After years of pursuing life insurers with Cost of Insurance (COI) class actions, we are now seeing a new life insurance secondary market investor strategy — suing life insurers on a class action basis for not paying enough interest.
On December 21, 2020, in what appears to be the first of these cases, LSIMC, LLC (a Delaware limited liability company that allegedly has operated in the business of administering and acquiring life settlement contracts) commenced a purported class action against American General Life Insurance Company in the U.S. District Court for the Central District of California (Western District).
According to LSIMC, American General promised to calculate interest on universal life account/accumulation values “based only on expectations of future investment earnings” but that American General instead has been basing its calculations on “shareholder-driven profit targets and the ‘competitive environment.’” As a result, according to LSIMC, American General has been paying only the minimum 3 percent credited interest rate on policies like those owned by LSIMC, when American General and other insurers have “for the past several years, typically projected and earned returns between 5 and 6.5%.” LSIMC further alleges that, by paying the minimum interest rate (despite the existence of what LSIMC describes as a “Single Factor Credited Rate” provision), American General also avoids paying “persistency bonus” rates of interest, accrues increased premium charges, and induces policy lapses and surrenders.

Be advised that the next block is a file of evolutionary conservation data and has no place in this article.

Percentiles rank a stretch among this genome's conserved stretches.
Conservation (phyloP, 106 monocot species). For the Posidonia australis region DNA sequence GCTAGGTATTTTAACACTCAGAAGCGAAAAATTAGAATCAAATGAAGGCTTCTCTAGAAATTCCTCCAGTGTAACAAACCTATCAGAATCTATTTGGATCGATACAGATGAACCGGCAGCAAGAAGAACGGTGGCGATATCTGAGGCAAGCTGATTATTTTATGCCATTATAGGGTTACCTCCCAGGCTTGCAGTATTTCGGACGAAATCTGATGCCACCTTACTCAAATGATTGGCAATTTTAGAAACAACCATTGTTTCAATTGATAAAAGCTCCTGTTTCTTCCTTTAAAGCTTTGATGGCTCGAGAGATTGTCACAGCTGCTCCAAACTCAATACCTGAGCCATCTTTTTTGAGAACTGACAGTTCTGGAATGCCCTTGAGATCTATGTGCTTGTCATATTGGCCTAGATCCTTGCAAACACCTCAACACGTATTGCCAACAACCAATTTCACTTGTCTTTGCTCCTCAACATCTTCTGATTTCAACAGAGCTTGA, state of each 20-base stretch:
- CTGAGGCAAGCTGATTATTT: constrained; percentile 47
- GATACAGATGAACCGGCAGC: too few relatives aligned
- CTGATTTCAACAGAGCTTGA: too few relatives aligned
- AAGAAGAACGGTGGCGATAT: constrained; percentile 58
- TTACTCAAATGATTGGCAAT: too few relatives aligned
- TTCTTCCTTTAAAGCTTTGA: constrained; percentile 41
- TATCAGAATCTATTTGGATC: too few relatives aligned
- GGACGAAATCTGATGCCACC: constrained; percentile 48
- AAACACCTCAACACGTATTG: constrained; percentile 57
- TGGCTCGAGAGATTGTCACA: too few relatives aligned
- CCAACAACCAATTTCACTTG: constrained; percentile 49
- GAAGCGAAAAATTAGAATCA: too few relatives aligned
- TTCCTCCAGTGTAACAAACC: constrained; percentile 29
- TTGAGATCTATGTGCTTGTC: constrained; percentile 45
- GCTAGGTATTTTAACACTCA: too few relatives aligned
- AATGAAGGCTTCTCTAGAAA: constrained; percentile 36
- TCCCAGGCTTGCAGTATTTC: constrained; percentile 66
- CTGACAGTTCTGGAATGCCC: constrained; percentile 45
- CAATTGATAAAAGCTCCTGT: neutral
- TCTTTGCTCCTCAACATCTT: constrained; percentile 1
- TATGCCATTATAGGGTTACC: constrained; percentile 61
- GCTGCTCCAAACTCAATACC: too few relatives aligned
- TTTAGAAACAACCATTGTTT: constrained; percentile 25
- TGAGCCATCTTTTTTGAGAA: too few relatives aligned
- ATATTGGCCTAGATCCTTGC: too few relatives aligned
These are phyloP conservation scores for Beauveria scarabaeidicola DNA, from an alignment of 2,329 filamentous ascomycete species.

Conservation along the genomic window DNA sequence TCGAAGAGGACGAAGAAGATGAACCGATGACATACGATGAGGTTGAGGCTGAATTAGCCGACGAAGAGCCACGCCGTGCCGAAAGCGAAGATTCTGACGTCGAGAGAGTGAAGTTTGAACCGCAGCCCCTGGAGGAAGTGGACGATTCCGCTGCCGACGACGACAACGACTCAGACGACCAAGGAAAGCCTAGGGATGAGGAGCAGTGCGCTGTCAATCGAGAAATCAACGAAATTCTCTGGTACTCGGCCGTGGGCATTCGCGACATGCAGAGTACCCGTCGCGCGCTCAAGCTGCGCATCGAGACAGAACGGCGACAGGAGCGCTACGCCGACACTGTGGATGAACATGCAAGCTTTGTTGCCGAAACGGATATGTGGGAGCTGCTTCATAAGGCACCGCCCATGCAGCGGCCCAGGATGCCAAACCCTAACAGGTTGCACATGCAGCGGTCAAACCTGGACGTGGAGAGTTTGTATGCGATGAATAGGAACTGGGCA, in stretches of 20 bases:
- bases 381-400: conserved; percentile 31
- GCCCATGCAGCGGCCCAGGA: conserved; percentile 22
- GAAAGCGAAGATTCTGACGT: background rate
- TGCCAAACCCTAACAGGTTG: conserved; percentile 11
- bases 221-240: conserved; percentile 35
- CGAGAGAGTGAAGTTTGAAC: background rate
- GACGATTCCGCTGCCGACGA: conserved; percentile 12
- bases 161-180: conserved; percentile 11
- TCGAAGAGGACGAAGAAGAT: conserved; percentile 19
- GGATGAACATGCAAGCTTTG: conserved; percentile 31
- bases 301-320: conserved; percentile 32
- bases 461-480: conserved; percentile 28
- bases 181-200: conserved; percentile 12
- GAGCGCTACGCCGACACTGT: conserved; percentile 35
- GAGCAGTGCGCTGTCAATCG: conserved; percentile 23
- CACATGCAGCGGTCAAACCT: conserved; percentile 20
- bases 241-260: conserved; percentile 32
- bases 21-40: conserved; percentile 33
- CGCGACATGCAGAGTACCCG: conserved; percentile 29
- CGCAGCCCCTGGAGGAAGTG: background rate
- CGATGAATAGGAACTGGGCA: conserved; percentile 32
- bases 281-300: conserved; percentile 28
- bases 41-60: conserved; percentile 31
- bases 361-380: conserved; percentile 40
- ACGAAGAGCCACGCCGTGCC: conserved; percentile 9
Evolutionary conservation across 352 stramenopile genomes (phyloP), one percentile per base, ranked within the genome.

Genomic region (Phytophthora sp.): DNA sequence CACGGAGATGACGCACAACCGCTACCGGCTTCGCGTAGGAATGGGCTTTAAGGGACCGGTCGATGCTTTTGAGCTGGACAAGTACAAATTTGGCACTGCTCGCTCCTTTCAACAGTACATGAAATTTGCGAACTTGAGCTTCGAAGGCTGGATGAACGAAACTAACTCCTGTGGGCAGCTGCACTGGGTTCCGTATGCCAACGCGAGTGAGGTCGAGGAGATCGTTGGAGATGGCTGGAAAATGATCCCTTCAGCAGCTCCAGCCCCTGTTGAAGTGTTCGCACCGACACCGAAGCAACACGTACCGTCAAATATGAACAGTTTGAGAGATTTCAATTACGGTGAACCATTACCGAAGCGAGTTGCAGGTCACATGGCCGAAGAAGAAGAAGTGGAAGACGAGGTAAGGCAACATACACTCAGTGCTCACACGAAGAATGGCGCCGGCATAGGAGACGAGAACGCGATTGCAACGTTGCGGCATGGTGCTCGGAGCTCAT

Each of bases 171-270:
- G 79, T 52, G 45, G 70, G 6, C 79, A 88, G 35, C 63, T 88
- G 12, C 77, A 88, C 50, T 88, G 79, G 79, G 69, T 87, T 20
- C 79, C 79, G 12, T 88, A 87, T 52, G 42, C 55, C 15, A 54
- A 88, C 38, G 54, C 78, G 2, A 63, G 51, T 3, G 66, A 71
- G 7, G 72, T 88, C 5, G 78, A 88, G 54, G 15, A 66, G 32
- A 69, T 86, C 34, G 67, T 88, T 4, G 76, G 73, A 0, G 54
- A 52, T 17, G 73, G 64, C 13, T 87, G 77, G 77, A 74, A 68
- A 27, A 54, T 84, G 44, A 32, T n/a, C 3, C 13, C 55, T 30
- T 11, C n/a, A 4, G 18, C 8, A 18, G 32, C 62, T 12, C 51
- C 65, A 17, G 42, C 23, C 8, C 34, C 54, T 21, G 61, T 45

LSIMC purports to prosecute its case on behalf of an “Investment Earnings Only California Class” that is alleged to consist of “hundreds of consumers of life insurance” who have allegedly been short-changed. LSIMC asserts claims for breach of contract, breach of the implied covenant of good faith and fair dealing, and violations of Section 17200 et seq. of California’s Unfair Competition Law.
LSIMC admits that most of the policies in question were issued between 10 and 20 years ago. Importantly, sophisticated secondary market life insurance investors like LSIMC own a large percentage of the high face amount universal life insurance policies issued during this time period, and many of those policies have been (or may be) the subject of insurable interest challenges. Not surprisingly, nowhere in the complaint is there any mention of an individual insured or family.
Other insurers should be on alert for similar cases and claims and may want to review their policies to evaluate whether their contracts fall into the so-called “Single Factor Credited Rate” category described in the investor’s complaint. Obviously, there are strong defenses to these claims, including that the interest rates have been properly calculated and statutes of limitations. Of course, as noted in prior Alerts, there are also multiple defenses to the class action components of cases like this including that many of the policies that these professional investors have acquired over the years are subject to challenge on the individualized basis of lack of insurable interest.